An optimal control model for determining freight rail transport access costs

May 19, 2024·
Ricardo García-Ródenas
Esteve Codina
Luis Cadarso
María Luz López-García
José Ángel Martín-Baos
· 2 min read


The liberalization of European railway markets, as outlined in European Directive EU 91/440/EEC, mandates a vertical separation governance structure within the railway industry. This vertical separation involves the establishment of two distinct entities: the Infrastructure Manager (IM), responsible for providing railway resources, and the Freight Operating Company (FOC), which operates freight services utilizing the infrastructure provided by the IM. Determining track access pricing between these entities is of utmost interest for European countries extensive monitorings are carried out has emerged as a significant and urgent challenge, one that has profound implications not only for the profitability of IMs and FOCs but also for the efficiency and quality of the entire railway system.

Furthermore, this issue is pivotal in achieving the target objectives set by the European Union (EU), which aims to achieve a modal shift away from road freight transport towards more sustainable modes of transportation. Specifically, the EU has set a goal of achieving a modal shift of 30% by 2030 and at least 50% by 2050 for shipments exceeding 300 km. In this context, rail freight transport is widely recognized as a potentially cost-effective and environmentally sustainable alternative due to its ability to realize economies of scale, reduce pollutant emissions, and mitigate other externalities.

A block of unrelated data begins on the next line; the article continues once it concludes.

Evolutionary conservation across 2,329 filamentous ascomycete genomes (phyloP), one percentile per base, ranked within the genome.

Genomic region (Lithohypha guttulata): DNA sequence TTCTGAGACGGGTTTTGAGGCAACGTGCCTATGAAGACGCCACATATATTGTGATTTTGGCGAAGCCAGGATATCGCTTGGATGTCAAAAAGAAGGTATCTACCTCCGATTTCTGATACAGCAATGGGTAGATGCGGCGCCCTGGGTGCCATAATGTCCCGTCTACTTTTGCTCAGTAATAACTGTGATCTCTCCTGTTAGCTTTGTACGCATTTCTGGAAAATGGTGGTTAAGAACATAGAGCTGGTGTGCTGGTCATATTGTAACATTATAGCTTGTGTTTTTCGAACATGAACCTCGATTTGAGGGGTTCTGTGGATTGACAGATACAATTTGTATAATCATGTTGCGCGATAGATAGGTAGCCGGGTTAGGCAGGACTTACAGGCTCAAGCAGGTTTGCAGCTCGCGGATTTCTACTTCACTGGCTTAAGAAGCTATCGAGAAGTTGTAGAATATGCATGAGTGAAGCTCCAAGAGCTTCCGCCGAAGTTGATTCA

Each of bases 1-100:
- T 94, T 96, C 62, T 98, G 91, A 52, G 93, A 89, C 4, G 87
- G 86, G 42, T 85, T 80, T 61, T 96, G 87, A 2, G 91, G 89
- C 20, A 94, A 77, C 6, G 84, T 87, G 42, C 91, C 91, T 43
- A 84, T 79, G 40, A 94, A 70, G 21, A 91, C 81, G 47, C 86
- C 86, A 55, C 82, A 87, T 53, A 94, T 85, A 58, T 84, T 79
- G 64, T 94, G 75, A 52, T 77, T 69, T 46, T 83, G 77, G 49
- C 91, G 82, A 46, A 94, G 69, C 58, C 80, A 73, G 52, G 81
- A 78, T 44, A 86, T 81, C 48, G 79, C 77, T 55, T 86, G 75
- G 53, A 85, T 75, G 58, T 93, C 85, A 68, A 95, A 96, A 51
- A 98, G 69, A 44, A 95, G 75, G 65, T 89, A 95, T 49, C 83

In this paper, we propose an optimal control method for pricing train paths so that the IM maximizes the utilization of public funding while promoting competition in the rail freight market and taking into account both environmental impact and road safety.

The methodology presents several challenges. First, the model needs to account for elastic demand to capture the effect of costs and travel times on modal split. For this reason, road freight transportation is simplified, and a modal split is performed using a logit model.

Second, it involves replacing a basic toll per kilometer scheme with one that incorporates the capacity of the railway network into the pricing process. This means that congested routes should be subject to higher charges than less-demand routes. Hence, a dynamic cargo flow model with capacities on arcs has been chosen. The temporal aspect of the model allows for consideration of dynamic demand patterns and temporally variable capacities (day/night).

The third element of the model deals with a non-additive cost structure and interdependence of train paths when sharing railway segments. This has been achieved by pricing the total revenue received for the use of train paths over the entire planning period.